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Rules
This year, Number Tournament will be hosted in person. Once time is up, participants cannot modify their answers. Participants will be graded by volunteers after the game.
Game Rules
Specific rules and details about each game can be viewed through the Games Page.
Tiebreaker
In the rare case of a tie, whether it be between individuals or teams, they will be paired up against each other, and will play the target game for three minutes. Whichever side comes up with the most methods of hitting the target will win. In the case of multiple ties, each tiebreaker will eliminate one side, until there is one champion left.
The Fine Print

In all games, all given numbers must be used once and only once.

Numbers cannot be concatenated to form a multidigit number. For example, you cannot put together 1 and 2 to make 12.

Besides +  x / and (), other wellknown functions are also allowed, such as exponent, root, factorial, double factorial, triangular numbers... the sky is the limit! However, defining and using your own functions is disallowed. For example, defining f(x) = 16 with a target of 16 is illegal, for obvious reasons.

Triangle numbers and rectangle numbers are allowed. Other shape functions such as pentagon numbers are not.

When using exponents or similar functions which take multiple inputs, all function inputs must be either one of the provided numbers or be a result of an expression which follows the above rule.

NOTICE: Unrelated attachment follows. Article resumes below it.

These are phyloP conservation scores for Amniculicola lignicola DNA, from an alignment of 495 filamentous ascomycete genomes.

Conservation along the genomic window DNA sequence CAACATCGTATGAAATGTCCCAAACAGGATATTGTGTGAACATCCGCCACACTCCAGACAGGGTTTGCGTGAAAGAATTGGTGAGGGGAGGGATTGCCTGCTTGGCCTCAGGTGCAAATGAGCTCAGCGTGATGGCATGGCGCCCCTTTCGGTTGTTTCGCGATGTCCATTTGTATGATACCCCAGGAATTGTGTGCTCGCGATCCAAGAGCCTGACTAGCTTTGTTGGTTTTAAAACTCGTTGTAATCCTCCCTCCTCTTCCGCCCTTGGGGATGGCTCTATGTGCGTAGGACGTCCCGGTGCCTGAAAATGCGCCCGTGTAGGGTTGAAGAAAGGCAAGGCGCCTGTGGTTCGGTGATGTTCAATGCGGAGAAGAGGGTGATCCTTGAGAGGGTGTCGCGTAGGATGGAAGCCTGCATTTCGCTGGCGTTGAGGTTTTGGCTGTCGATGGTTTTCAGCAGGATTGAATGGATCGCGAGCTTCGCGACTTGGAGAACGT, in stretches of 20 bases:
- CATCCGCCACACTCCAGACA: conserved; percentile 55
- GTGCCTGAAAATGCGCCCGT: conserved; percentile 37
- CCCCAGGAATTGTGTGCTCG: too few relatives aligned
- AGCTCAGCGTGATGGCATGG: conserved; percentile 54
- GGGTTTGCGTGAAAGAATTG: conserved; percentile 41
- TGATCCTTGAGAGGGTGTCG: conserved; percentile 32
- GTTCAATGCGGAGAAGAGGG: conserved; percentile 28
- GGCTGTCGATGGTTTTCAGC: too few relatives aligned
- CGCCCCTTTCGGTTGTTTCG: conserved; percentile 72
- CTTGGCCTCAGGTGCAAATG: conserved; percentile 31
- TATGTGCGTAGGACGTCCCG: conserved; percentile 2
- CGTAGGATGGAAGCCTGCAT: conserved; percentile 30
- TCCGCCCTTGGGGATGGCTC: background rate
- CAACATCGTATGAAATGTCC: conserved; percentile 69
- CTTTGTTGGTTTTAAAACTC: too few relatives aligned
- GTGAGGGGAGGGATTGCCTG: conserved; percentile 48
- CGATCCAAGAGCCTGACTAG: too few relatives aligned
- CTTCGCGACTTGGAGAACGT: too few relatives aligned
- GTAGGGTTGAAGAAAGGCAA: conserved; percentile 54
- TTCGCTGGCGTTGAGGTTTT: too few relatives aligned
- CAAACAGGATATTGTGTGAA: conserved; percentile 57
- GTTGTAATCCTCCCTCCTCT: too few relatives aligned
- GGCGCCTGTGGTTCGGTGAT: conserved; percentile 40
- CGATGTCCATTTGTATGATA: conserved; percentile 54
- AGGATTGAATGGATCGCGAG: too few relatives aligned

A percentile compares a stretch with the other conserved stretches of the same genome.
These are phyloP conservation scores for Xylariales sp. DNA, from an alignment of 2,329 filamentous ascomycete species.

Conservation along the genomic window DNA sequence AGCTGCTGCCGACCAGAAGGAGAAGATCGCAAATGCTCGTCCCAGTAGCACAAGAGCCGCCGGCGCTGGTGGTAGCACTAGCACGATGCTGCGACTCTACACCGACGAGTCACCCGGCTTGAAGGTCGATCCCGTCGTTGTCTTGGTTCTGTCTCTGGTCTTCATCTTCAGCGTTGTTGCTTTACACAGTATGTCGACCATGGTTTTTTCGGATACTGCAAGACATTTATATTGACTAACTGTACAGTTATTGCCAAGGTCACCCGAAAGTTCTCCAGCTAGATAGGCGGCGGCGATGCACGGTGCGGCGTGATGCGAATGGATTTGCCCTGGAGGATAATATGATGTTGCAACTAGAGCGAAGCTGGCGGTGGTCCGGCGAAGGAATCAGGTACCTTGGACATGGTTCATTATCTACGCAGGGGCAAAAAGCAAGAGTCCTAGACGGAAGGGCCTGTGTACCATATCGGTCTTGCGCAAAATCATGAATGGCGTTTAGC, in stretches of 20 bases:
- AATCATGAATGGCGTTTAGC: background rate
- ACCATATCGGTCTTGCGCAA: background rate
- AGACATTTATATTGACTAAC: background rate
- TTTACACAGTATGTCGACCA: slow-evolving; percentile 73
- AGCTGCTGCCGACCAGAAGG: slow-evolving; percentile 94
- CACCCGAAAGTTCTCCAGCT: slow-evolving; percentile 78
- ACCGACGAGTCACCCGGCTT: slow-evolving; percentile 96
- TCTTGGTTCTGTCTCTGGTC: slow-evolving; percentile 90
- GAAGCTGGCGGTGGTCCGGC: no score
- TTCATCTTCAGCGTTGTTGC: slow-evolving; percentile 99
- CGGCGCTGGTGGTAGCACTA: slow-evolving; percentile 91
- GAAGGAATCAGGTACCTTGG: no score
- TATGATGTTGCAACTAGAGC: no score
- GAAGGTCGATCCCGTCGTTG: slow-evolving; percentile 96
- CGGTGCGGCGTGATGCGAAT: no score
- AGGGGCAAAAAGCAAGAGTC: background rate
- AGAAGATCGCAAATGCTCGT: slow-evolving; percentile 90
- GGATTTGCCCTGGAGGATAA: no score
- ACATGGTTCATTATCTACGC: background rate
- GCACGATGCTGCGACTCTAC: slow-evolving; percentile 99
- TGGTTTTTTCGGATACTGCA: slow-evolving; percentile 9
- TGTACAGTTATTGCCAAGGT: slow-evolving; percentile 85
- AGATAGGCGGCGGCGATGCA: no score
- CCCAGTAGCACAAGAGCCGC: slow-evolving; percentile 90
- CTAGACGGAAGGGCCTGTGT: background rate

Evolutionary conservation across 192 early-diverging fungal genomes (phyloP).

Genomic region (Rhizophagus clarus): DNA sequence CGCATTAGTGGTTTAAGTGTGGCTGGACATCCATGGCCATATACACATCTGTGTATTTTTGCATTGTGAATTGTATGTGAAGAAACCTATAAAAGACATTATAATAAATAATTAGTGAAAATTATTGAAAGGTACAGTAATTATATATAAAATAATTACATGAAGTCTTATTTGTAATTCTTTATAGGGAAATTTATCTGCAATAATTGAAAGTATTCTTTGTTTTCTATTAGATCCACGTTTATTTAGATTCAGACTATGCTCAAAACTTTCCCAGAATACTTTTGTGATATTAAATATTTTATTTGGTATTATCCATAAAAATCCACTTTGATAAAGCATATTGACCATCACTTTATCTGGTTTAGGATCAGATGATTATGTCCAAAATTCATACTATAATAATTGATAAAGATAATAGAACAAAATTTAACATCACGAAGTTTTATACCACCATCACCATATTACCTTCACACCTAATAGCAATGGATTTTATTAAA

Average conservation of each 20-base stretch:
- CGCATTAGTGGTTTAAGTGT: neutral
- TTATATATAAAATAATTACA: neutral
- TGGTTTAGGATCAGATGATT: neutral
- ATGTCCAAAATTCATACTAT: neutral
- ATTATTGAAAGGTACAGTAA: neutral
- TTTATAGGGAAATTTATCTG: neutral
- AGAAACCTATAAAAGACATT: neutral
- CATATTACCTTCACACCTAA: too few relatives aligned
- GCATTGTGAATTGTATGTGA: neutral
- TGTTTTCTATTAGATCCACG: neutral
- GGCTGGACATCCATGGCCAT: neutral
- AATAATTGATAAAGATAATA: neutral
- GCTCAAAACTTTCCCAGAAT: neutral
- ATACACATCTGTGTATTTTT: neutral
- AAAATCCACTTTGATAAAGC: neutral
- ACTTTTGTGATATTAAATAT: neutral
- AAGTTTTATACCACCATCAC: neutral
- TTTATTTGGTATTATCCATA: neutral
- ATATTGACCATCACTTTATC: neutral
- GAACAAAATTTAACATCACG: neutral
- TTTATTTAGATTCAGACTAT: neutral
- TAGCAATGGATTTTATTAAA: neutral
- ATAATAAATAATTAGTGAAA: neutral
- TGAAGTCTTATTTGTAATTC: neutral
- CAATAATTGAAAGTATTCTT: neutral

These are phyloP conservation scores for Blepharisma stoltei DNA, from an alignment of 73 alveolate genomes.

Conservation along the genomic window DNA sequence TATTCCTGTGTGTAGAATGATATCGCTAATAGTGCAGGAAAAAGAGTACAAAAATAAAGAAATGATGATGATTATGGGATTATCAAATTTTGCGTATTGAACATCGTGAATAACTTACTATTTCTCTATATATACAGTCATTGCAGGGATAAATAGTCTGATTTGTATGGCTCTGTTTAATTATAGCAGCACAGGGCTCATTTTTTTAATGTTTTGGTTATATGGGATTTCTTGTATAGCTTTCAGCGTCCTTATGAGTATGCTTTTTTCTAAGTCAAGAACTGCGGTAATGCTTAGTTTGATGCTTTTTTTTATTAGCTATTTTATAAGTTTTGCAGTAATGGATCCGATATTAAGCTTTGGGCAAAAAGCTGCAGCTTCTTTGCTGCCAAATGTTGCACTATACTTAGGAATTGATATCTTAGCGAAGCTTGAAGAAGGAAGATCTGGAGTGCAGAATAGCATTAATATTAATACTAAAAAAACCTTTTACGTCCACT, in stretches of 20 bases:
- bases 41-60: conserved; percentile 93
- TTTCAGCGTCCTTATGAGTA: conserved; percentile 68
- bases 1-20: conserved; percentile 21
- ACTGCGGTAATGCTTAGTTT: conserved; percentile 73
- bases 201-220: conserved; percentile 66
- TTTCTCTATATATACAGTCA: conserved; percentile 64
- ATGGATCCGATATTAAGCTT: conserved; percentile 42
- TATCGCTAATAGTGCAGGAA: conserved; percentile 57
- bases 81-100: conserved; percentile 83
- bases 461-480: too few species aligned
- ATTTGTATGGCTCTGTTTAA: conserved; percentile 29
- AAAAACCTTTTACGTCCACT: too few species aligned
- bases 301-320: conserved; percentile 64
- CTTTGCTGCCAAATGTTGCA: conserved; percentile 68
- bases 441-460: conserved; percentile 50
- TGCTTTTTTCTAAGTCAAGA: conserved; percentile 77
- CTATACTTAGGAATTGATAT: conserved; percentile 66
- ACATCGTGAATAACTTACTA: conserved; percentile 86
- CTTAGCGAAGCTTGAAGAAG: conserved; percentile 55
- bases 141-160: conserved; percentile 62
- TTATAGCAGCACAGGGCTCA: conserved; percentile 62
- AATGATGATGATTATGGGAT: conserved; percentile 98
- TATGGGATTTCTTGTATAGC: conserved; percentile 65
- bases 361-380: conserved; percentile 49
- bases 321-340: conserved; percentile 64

Use 1, 3, 4, 5 to make 24: 5 ^ 2  1 x (4  3) (Invalid, since 2 is used as an exponent)

Use 2, 3, 4, 6 to make 18: 4 ^ (6 / 3) + 2 (Valid)

Use 1, 2, 3, 4 to make 5: 4C3 + 2  1 (Valid, since C is the wellknown choose function, giving 4C3=4)


Note that square roots can be done with or without a two. However, cube roots and further roots require the number on upper left of the radical sign.

Numbers can be written as a subscript (ex. triangular number) or a superscript (ex. exponent).

Dots used to indicate decimals and overline bars used to indicate repeating decimals do not count as functions, and are disallowed.

Order of operations is strictly enforced! If you are unsure, use parentheses.

If the commutative and associative properties of a function are used to write an expression in two different ways, both methods do not count as distinct. For example, 1 + 2 and 2 + 1 would count as the same method, and (3 x 4) / 2 and (3 / 2) x 4 would also count as the same method. You need to use other operations or other functions to create distinct methods.

Functions or recursive functions that take one input and result in the same value does NOT count as another way. Ex. 1 + 2, sqrt(1) + 2, 1 + 2! and 1 + (2!)! do not count as distinct methods since the square root and factorial do not change the input; but 5 x 1 and 5 / 1 count as distinct methods because different operations are used.
*In the event of ambiguity or dispute, the board of judges has the final say.
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